·         If recovery is poor, eat more food.
o   If you can’t gain weight, refer to the above.
o   If you can’t lose weight, eat less food.

·         Get explosive.
o   Olympic lifts, plyometrics, sprints, whatever the case. Learn it, get fast. It’ll benefit you as an athlete in every endeavor.

·         Get the most out of assistance work.
o   Pick a few exercises that will benefit your main work. They should shore up muscles used during that particular session, and make them worth your while. GHR’s, Good Morning’s, RDL’s, Close Grip Bench, Pullups, etc.


 Maybe my Hierarchy doesn’t jive with yours. That’s cool, too! Even though I’d be surprised if the above doesn’t work for you, the idea is to find something, anything that works for you. If you like bands and chains, fine. I just, personally don’t like to program them for myself or clients.
Develop your own hierarchy, learn what works for you, and get out there and do it. Period.

Monday, October 22, 2012

The Continental Clean

Article written by Marshall White for
Lately you've been seeing a few LBEB athletes doing "axle cleans" using a continental technique. There has been a lot of questioning of this style of cleaning as well as some skepticism as to whether it is a valid technique to use and implement into a training program. The skepticism and questioning is completely understandable, sometimes an axle continental clean can look like a monkey humping a football. That being said, even though it may at times be an ugly movement, using a continental clean will create an upper back and mid section thickness and strength that will be unrivaled by your non-continental using peers.

Let me clarify what I mean when I say "axle". In the sport of strongman we call any fat bar an "axle". We term it this since often times the weights may actually be in the form of wheels. The axles we use are typically a 2 inch diameter bar, but they can be up to a 3 inch diameter. Given the much larger diameter of the bar this limits the athlete’s ability to maintain a strong grip on the bar when getting near max effort weights. This is where a continental clean will come into play.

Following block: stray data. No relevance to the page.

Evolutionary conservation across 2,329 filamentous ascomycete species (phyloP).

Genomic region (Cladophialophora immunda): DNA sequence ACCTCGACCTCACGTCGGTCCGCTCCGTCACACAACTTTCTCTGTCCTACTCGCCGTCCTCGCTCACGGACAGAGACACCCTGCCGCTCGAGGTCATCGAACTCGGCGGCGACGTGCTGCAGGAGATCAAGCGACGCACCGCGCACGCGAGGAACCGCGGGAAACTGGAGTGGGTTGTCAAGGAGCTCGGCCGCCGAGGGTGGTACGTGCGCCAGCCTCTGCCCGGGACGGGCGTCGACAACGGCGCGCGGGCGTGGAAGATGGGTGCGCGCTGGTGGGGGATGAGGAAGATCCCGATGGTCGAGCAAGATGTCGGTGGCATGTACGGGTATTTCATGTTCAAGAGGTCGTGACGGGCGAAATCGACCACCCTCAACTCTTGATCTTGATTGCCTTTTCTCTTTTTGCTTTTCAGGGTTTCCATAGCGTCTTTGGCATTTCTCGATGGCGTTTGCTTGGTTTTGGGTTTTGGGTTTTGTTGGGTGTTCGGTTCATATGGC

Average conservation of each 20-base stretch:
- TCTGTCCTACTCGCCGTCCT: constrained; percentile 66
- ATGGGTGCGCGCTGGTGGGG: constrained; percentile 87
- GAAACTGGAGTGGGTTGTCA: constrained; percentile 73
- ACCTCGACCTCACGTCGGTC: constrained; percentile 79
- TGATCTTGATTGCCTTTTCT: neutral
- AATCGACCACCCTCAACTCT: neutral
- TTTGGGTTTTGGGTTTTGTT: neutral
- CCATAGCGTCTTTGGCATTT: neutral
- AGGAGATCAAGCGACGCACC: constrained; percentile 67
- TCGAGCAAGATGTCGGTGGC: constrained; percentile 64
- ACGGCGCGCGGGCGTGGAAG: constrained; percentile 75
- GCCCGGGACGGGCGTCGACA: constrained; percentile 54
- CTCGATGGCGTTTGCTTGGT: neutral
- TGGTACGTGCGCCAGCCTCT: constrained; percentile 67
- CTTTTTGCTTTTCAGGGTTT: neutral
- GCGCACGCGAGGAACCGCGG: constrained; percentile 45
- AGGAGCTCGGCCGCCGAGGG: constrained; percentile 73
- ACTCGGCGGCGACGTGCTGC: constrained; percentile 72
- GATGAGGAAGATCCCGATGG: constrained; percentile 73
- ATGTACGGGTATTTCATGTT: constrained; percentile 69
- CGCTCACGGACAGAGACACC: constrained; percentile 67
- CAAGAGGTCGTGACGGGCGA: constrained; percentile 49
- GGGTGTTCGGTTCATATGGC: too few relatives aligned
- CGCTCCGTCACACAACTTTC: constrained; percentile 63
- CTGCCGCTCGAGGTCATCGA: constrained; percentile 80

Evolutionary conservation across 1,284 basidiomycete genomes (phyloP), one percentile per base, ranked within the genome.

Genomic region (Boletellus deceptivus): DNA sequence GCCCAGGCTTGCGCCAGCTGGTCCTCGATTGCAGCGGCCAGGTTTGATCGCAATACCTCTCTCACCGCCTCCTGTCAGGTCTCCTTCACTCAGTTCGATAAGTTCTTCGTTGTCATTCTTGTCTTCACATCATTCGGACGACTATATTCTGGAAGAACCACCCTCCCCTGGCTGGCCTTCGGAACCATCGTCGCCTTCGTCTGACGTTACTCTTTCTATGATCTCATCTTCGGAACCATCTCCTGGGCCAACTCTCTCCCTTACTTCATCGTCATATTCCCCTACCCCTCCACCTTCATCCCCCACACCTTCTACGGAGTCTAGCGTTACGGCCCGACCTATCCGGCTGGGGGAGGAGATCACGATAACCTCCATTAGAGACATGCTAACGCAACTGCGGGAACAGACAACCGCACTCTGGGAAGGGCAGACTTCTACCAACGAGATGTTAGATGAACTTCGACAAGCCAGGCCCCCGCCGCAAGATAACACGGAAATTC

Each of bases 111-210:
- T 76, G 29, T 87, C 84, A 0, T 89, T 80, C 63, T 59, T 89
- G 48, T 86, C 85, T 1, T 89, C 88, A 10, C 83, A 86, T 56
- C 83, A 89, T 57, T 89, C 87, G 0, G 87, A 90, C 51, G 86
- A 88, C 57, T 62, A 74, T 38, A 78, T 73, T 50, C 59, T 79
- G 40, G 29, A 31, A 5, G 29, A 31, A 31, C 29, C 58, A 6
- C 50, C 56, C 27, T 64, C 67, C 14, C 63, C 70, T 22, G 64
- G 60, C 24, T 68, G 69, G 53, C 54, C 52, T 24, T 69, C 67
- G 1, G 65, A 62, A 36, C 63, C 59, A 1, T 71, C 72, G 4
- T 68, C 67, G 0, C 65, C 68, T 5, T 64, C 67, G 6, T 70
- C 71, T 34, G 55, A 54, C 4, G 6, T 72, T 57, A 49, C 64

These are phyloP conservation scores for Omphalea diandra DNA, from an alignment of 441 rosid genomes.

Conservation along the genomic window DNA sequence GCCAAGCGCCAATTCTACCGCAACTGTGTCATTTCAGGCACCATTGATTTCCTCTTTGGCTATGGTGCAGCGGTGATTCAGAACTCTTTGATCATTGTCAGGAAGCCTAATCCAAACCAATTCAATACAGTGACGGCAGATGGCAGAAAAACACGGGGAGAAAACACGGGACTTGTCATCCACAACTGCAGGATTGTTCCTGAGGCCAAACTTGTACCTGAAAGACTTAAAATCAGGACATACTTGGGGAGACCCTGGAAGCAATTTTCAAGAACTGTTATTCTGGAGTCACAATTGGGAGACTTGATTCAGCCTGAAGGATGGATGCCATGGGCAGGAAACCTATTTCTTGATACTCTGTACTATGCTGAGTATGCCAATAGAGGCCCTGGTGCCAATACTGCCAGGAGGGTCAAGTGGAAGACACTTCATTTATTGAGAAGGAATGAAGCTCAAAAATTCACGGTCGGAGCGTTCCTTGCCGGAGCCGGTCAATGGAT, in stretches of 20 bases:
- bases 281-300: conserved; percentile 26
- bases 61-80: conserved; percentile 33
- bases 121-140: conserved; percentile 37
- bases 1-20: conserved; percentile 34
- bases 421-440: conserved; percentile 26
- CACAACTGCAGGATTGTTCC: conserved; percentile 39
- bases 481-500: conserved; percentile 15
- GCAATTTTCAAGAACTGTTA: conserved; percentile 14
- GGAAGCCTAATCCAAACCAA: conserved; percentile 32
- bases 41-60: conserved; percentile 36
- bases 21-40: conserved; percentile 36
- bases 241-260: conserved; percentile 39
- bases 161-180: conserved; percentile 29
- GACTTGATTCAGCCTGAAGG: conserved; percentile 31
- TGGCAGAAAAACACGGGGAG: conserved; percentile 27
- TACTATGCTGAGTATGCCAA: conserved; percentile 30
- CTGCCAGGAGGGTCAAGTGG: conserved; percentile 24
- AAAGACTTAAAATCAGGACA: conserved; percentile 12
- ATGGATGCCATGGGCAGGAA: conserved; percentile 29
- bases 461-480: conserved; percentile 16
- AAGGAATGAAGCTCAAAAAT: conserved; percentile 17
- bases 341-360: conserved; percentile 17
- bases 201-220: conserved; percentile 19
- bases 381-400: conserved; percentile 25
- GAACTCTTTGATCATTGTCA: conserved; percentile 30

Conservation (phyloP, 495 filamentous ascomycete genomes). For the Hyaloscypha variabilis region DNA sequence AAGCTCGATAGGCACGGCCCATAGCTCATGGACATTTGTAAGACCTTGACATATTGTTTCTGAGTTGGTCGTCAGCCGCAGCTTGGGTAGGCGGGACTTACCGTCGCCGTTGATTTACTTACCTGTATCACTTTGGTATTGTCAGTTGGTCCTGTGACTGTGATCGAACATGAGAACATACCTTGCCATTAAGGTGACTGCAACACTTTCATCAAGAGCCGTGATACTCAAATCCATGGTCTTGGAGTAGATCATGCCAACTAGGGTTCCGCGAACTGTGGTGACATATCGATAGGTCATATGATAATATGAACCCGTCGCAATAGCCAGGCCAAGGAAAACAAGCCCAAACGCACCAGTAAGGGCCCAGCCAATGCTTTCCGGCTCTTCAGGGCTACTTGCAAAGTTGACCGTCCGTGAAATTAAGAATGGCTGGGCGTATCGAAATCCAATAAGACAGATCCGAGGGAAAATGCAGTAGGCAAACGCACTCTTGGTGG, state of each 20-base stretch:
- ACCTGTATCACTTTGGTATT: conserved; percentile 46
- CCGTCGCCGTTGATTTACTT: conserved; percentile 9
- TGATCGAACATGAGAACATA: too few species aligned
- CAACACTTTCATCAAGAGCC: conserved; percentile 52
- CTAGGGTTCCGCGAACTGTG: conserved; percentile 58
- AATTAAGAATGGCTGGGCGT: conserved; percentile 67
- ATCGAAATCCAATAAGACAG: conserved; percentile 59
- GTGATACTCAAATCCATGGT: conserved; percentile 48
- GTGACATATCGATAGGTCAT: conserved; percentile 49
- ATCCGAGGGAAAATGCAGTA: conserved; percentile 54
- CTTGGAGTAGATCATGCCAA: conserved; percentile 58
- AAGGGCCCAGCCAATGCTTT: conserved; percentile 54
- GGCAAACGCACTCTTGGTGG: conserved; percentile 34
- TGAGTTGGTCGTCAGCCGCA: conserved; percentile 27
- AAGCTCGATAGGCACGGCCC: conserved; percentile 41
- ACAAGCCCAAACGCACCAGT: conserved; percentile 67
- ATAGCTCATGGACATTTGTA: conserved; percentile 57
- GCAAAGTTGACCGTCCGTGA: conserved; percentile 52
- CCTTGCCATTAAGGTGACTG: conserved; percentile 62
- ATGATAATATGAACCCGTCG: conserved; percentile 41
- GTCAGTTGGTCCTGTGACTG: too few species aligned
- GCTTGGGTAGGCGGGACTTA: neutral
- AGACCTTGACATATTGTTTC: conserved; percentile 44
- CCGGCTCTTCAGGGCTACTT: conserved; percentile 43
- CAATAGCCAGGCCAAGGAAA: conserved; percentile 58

Using the same foot and hand placement as a regular clean you should grip the bar. The difference in this case will be that your dominant hand will be flipped under, just like a reverse grip deadlift. Once the grip is set you should pull exactly like a regular clean making sure you have a big shrug and finish your pull. 

The weight should be near max effort so the bar will not reach the same height as your standard power clean. At this point the bar should be guided and set "on top" of your abs right at about solar plexus level. It's extremely important to stay tight and keep a big breath otherwise the bar will knock your breath out and you'll be in a bad way. Once the bar is set on the abs and you are comfortable you should very quickly flip the hand that is supinated on the bar. This might make you feel unstable but if you flip quick enough it shouldn't affect the movement.